On August 18, 2016 Justice Is Mind will celebrate its third anniversary. The same week that will see the website completed for the figure skating political thriller I’ll be announcing soon. Some ask where does the time go, for me it’s about taking the time to develop projects that I’m passionate about.
When I was writing Justice Is Mind back in 2010 writing a political thriller around the sport of figure skating was the furthest from my mind. The same could be said about Justice Is Mind when I was writing First World in 2006. As a screenwriter, it’s the idea that first calls to me and then if it sticks around a while I start to write those first few pages of a screenplay. I’m not one that writes a story using index cards, beet sheets or other devices, rather I let the story unfold as I build characters and the world they live in.
When I look at my dashboard on Amazon Video Direct and see how my films are doing across all their territories, yes, it’s a pretty cool feeling. Just like when you see your film screen in a theater. There is that sense of accomplishment that all involved in the project can share. Because, making a film is a project that does involve a village.
It is precisely because it takes a village that developing a new project takes a considerable amount of planning. Part of that planning is visiting possible locations, meeting with potential talent and laying the foundation before I seek to bring on a crew. This past week I had a great meeting at Northstar Ice Sports and from that meeting went to a local competition at the Cape (one that I competed in myself many years ago!).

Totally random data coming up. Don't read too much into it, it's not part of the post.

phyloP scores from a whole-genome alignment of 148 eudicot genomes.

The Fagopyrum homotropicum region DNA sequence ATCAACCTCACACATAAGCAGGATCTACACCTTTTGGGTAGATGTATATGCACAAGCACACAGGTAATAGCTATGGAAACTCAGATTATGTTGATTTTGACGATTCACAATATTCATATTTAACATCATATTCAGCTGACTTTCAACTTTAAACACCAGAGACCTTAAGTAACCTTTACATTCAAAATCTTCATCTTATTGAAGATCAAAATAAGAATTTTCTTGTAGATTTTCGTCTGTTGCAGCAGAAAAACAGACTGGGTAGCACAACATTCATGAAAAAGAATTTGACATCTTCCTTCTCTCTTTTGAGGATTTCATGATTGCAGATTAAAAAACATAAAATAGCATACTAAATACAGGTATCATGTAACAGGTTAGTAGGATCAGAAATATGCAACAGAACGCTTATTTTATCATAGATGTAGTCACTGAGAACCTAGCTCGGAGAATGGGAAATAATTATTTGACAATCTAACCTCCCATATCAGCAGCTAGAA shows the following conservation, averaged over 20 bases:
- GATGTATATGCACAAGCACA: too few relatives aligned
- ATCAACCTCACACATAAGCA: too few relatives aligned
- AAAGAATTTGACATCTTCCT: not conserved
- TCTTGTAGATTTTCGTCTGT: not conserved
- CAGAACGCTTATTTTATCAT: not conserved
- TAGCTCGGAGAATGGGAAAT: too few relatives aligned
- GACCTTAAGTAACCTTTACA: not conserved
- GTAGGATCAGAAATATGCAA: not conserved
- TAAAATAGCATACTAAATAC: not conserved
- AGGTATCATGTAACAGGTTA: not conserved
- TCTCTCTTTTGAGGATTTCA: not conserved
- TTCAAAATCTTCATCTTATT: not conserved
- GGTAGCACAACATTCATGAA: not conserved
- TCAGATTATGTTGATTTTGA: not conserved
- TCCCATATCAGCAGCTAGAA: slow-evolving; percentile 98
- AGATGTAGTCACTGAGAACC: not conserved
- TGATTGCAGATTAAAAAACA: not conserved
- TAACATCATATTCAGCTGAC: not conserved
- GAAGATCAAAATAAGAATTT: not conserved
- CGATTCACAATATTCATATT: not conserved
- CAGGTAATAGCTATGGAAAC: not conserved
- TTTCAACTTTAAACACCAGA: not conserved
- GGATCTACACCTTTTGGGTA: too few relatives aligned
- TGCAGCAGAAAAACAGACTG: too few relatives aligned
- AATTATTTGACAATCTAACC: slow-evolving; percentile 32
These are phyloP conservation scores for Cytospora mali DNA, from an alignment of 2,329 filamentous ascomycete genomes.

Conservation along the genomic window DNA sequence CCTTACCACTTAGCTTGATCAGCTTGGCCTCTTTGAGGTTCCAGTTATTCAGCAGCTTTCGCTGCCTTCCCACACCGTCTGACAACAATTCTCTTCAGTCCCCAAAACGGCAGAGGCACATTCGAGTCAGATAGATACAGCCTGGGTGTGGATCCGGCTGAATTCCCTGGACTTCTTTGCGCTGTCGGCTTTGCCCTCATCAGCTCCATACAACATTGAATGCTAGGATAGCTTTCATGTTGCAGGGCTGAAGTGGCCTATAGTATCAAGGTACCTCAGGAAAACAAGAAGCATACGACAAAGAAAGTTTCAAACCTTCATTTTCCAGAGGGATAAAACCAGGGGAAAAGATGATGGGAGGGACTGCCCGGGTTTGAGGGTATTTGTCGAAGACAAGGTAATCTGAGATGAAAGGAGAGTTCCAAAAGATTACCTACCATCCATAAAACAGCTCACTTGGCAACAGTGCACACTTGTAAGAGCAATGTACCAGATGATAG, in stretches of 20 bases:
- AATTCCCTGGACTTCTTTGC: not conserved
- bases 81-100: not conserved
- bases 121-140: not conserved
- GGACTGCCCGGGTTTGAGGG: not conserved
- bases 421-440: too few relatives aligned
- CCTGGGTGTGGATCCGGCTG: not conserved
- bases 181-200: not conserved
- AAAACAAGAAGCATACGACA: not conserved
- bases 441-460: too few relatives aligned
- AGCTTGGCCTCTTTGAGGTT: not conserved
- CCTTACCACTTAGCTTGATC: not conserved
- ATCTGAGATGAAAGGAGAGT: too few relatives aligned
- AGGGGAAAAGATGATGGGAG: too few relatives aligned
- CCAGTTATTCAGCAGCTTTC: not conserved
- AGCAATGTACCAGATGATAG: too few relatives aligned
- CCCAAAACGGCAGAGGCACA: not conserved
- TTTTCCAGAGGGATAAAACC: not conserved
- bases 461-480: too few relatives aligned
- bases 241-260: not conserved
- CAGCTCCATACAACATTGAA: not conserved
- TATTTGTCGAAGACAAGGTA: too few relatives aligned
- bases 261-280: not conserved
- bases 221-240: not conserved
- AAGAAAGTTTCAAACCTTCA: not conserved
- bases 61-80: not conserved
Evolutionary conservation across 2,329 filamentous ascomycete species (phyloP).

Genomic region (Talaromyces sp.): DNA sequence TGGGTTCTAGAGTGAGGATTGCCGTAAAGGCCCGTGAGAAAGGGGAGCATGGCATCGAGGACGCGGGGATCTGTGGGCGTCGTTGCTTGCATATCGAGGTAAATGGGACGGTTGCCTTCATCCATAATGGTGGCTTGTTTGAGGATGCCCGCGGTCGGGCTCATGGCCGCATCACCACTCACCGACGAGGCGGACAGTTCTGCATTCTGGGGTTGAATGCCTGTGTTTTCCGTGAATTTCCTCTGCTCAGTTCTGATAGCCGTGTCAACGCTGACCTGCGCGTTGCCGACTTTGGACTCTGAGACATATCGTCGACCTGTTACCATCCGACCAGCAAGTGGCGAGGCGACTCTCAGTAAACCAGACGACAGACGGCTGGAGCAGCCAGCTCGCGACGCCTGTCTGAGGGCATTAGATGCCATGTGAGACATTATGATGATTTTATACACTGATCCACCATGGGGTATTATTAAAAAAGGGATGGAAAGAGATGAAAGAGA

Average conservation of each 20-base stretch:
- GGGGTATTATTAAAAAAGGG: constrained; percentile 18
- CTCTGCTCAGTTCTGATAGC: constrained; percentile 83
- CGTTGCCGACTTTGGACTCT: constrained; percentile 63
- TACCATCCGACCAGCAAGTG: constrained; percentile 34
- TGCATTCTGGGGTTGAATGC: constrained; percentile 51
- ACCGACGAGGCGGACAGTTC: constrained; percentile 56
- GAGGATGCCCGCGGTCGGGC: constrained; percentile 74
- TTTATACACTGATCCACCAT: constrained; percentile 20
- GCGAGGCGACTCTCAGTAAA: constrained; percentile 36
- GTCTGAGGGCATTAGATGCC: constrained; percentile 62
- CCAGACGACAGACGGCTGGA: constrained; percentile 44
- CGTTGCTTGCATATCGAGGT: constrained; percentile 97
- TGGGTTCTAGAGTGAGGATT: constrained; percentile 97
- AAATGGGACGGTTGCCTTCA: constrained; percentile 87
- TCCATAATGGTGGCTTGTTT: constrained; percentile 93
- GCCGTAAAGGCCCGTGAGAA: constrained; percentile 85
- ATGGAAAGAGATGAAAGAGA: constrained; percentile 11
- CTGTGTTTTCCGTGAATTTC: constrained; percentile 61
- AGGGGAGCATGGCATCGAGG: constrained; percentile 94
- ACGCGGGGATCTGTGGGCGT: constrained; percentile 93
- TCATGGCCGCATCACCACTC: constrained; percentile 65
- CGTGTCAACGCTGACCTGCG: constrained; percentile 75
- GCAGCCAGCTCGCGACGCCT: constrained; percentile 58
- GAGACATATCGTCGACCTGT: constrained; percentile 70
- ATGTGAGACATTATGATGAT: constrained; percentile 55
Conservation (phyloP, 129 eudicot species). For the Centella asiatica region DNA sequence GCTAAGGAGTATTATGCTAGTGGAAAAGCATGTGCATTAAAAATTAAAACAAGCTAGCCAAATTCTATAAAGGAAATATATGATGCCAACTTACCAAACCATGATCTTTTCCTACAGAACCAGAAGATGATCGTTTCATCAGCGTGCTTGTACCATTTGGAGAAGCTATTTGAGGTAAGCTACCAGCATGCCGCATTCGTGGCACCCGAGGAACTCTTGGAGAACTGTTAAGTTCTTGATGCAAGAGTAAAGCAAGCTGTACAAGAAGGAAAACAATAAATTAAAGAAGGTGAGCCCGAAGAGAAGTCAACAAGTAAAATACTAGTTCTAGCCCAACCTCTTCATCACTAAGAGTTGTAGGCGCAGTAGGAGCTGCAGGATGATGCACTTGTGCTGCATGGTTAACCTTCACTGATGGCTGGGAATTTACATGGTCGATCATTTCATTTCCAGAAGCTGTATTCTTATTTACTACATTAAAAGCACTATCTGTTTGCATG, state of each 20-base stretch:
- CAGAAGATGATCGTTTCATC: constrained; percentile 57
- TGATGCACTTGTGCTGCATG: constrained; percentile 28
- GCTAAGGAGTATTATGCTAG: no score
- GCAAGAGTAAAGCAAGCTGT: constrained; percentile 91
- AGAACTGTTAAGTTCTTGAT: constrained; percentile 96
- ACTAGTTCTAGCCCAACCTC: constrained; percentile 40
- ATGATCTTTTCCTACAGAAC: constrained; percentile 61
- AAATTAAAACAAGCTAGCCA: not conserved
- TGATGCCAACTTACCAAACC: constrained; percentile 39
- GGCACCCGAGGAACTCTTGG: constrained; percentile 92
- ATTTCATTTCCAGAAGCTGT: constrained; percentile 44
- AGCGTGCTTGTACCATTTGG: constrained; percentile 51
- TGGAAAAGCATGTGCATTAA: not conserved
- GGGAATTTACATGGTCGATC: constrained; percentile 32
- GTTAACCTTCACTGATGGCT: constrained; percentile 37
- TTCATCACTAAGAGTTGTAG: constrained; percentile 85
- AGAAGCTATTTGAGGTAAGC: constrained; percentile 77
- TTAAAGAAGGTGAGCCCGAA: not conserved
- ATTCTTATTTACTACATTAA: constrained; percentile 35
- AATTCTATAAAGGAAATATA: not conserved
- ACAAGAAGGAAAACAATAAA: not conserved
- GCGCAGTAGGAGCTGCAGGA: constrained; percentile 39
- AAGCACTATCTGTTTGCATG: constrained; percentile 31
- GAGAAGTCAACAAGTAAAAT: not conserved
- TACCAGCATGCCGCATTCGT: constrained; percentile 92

I forget how small a world the sport is. No sooner do I arrive and I see one of the judges who I used to talk to regularly when I was actively involved in the sport. We still to this day reminisce about our time together at an International Skating Union Congress in Davos, Switzerland back in the 90s. I was one of the few members of the media to attend and she was moving up the ranks in the judging system. It was also nice running into a couple of coaches I haven’t seen in a while. All in all it was a great time.
This morning I was reading C. Hope Clark’s latest email newsletter and there was a particular passage that really stood out, “We should strive to be in awe of our work, and awe-struck by others. Instead of production, maybe we ought to focus on our power to seek and create awe. After all, wouldn’t you rather be remembered for the one, lone book than the fact you published a lot of forgettable stories? Or maybe you can find a place in the middle, but to do so, you need to slow down and think about the quality you produce.” I couldn’t agree more with her statement as it greatly applies to filmmakers.
If you’ve ever sat through the end credits of film you see the number of people that were involved that made the film come to life. Unlike a stage production that can be tweaked along the way once you wrap a film, it’s up to creative editing, or god forbid expense reshoots if you didn’t get what you wanted in the first place. I can thankfully say we didn’t need to do any reshoots on Justice Is Mind.
While there won’t be a special theatrical screening of Justice Is Mind this week, there will be online promotion to further introduce the film to a worldwide audience and build momentum for the sequel In Mind We Trust.